After the 17th century, there was an influx of the Kamigata (Kinai) subdialect. Kamigata then became the base of standard Japanese. Among the Western subdialects, the Kinki version was long the standard language of Japan, although the present Kamigata subdialect of the Kyōto-Ōsaka region is of relatively recent origin.

The Kyushu subdialects have been placed outside the mainstream of linguistic change of the Western dialects and retain some of the 16th-century forms of the latter. They extend as far south as Tanega and Yaku islands. The Nantō dialects are used by Okinawa islanders from the Amami Islands in Kagoshima prefecture to Yonaguni Island at the western end of the archipelago. Long placed outside the mainstream of linguistic change, they strongly retain their ancient forms.

Japanese Literature

Japan has a rich history of literature and poetry. The earliest works of Japanese literature bore the influence of cultural contact with Chinese literature. The script was Classical Chinese. In the Heian period, Japan’s original kokufū culture (lit., “national culture”) developed and literature also established its own style.

The Heian period has often been referred to as the Golden era of art and literature in Japan. The imperial court patronized the poets. Reflecting the aristocratic atmosphere, the poetry was elegant and sophisticated and expressed emotions in a rhetorical style Heian literature (794–1185)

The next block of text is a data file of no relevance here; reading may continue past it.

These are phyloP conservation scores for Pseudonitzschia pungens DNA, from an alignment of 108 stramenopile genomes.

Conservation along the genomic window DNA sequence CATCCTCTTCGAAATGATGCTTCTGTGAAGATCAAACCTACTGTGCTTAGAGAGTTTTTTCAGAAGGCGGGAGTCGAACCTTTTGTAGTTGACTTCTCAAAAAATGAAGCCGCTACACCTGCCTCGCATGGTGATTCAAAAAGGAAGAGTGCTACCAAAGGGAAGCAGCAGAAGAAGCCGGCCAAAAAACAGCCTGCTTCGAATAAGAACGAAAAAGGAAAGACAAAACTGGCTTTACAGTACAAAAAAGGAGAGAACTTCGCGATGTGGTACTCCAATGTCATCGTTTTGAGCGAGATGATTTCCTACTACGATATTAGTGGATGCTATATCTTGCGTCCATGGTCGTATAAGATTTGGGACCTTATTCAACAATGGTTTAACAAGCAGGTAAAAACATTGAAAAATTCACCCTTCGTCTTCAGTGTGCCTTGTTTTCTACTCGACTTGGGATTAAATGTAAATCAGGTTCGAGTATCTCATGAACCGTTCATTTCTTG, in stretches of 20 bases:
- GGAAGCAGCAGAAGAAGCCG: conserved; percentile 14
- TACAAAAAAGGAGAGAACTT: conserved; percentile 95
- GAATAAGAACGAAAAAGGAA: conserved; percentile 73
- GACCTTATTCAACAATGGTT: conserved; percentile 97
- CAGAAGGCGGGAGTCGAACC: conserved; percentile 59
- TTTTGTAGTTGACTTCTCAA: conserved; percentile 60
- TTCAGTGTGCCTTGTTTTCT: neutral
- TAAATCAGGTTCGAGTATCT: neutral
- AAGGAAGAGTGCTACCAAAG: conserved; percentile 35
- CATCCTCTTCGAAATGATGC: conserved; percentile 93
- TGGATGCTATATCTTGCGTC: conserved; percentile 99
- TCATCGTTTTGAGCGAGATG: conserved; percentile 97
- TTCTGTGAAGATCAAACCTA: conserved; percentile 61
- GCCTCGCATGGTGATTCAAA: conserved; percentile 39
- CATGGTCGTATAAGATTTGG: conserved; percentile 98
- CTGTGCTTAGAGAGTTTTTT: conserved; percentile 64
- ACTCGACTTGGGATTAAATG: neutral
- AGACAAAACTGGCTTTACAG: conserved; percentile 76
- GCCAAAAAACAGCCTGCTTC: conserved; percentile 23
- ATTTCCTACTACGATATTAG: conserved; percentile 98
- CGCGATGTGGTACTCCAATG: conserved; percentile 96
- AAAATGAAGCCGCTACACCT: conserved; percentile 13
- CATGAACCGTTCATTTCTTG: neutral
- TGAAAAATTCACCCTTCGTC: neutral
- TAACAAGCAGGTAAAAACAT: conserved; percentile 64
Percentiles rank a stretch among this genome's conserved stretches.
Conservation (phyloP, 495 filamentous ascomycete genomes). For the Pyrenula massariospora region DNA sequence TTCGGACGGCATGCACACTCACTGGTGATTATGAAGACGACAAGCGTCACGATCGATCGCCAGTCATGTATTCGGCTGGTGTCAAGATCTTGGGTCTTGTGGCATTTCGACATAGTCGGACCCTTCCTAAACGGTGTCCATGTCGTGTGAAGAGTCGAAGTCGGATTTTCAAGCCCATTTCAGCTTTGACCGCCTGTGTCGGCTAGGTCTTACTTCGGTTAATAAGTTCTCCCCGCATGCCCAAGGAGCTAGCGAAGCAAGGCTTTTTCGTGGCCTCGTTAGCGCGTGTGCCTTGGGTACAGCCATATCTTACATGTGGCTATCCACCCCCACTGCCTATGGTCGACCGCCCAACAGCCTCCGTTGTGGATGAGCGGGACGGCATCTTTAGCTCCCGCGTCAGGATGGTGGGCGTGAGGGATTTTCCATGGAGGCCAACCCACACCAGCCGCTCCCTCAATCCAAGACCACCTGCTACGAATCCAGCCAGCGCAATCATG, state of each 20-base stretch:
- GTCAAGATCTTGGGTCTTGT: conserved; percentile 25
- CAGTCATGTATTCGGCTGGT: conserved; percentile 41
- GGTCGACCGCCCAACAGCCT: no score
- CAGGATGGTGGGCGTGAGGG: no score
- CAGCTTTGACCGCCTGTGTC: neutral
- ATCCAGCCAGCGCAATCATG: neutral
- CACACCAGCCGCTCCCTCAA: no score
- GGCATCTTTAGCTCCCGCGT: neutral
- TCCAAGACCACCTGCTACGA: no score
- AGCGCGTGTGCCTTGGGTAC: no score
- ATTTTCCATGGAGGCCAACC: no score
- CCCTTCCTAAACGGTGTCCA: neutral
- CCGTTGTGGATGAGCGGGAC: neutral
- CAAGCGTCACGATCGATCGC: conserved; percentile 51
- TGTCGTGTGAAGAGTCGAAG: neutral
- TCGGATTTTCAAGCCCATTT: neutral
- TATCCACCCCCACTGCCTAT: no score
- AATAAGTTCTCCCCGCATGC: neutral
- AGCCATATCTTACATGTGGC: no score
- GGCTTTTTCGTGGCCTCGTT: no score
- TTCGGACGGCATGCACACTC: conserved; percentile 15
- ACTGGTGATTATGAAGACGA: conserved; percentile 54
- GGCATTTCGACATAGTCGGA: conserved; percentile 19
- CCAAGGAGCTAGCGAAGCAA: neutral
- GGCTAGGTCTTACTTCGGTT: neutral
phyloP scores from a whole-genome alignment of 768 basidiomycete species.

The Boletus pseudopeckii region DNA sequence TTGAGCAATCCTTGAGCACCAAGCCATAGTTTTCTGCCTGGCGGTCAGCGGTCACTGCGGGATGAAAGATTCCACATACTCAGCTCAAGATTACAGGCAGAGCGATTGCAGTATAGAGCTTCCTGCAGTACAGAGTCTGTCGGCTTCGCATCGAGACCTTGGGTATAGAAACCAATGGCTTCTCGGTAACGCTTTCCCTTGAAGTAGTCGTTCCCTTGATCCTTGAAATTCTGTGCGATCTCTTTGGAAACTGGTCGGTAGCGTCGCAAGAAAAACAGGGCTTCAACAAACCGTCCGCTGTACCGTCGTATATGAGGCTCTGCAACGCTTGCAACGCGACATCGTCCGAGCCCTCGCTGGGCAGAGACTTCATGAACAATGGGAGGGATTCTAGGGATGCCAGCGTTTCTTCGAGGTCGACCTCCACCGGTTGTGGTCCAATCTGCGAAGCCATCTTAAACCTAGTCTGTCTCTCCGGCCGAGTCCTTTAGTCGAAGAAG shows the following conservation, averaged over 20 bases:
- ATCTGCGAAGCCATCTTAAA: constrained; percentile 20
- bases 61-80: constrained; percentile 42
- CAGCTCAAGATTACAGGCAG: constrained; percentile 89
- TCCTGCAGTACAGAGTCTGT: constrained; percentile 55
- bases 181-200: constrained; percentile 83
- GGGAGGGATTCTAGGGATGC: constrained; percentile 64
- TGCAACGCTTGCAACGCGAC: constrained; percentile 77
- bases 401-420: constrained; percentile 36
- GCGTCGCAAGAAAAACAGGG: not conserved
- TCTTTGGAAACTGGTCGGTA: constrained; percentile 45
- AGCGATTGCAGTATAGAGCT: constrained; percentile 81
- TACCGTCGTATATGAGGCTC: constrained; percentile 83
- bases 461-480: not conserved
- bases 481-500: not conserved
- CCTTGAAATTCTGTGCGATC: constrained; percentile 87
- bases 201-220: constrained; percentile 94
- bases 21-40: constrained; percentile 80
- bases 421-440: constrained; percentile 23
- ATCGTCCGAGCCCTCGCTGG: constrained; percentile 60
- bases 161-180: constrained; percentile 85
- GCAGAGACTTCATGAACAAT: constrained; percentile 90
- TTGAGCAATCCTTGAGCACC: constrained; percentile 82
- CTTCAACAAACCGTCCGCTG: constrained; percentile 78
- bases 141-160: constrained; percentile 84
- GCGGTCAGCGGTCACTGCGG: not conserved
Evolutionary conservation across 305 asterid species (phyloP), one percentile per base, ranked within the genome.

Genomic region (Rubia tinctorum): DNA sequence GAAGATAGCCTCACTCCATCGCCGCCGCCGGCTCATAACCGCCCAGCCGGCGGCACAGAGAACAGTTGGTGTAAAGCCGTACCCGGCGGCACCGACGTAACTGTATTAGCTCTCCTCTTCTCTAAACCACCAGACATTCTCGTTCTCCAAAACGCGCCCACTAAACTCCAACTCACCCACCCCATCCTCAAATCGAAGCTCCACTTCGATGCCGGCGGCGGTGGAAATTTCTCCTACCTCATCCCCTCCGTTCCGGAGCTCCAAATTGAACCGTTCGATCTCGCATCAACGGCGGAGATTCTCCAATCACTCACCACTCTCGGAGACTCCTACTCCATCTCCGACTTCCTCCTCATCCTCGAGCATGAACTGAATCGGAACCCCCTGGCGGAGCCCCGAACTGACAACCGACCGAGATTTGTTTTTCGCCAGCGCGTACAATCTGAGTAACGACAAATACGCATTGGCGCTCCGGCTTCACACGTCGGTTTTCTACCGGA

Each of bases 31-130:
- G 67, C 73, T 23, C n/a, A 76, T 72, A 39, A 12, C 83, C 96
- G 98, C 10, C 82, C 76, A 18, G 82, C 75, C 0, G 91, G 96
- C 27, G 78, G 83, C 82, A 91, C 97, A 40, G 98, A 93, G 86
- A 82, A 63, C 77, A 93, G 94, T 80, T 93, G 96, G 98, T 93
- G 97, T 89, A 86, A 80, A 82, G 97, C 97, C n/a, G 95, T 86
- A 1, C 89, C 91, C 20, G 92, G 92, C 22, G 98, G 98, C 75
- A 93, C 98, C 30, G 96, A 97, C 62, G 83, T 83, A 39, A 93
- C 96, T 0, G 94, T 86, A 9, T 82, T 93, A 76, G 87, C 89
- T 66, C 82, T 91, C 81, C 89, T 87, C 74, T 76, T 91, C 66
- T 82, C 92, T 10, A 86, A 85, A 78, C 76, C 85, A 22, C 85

During the Edo-period literature (1603–1868) forms of popular drama developed which would later evolve into kabuki. The jōruri and kabuki dramatist Chikamatsu Monzaemon (1653–1725) became popular at the end of the 17th century, and he is also known as Japan’s Shakespeare.

Matsuo Bashō (17th century) is the greatest master of Haiku. It was known as “hokku”. Haiku was influenced by Matsuo’s worldview. It is the encapsulating of a feeling of a scene in a few simple elements. He made his life’s work the transformation of haikai into a literary genre. Haikai involved a combination of meter and spiritual depth.

Fukuda Chiyo-ni , 18th century, is one of the greatest women Haiku poets. Chiyo-ni dedication toward her career paved a way for her career, also opened a path for other women to follow.

The Postwar literature From Japan

Japan’s defeat in World War II, deeply influenced Japanese literature. Authors wrote stories reflecting the disaffection, loss of purpose, and coping with the defeat of the populace. The literature of this time would pave the way for modern and esoteric writers.

The writers from the 1970s and 1980s were identified with intellectual and moral issues in their attempts to raise social and political consciousness.

Reading Recommendation

#1 Lost Japan by Alex Kerr, published by Penguin Books. Lost Japan is a fantastic book on Japanese culture. Kerr looks at famous traditions and arts from across Japanese history. He visits tea ceremonies, bunraku and noh theatre, calligraphy, and much more. He explores the history and traditions, the dedication and mastery, the origins and legacies of these various arts and crafts from Japan.

#2 Death in Midsummer and Other Stories, by Yukio Mishima. Published in 1953, by Sōgensha. It is a typical Japanese book that traces the inner lives of the people that inhabit the land.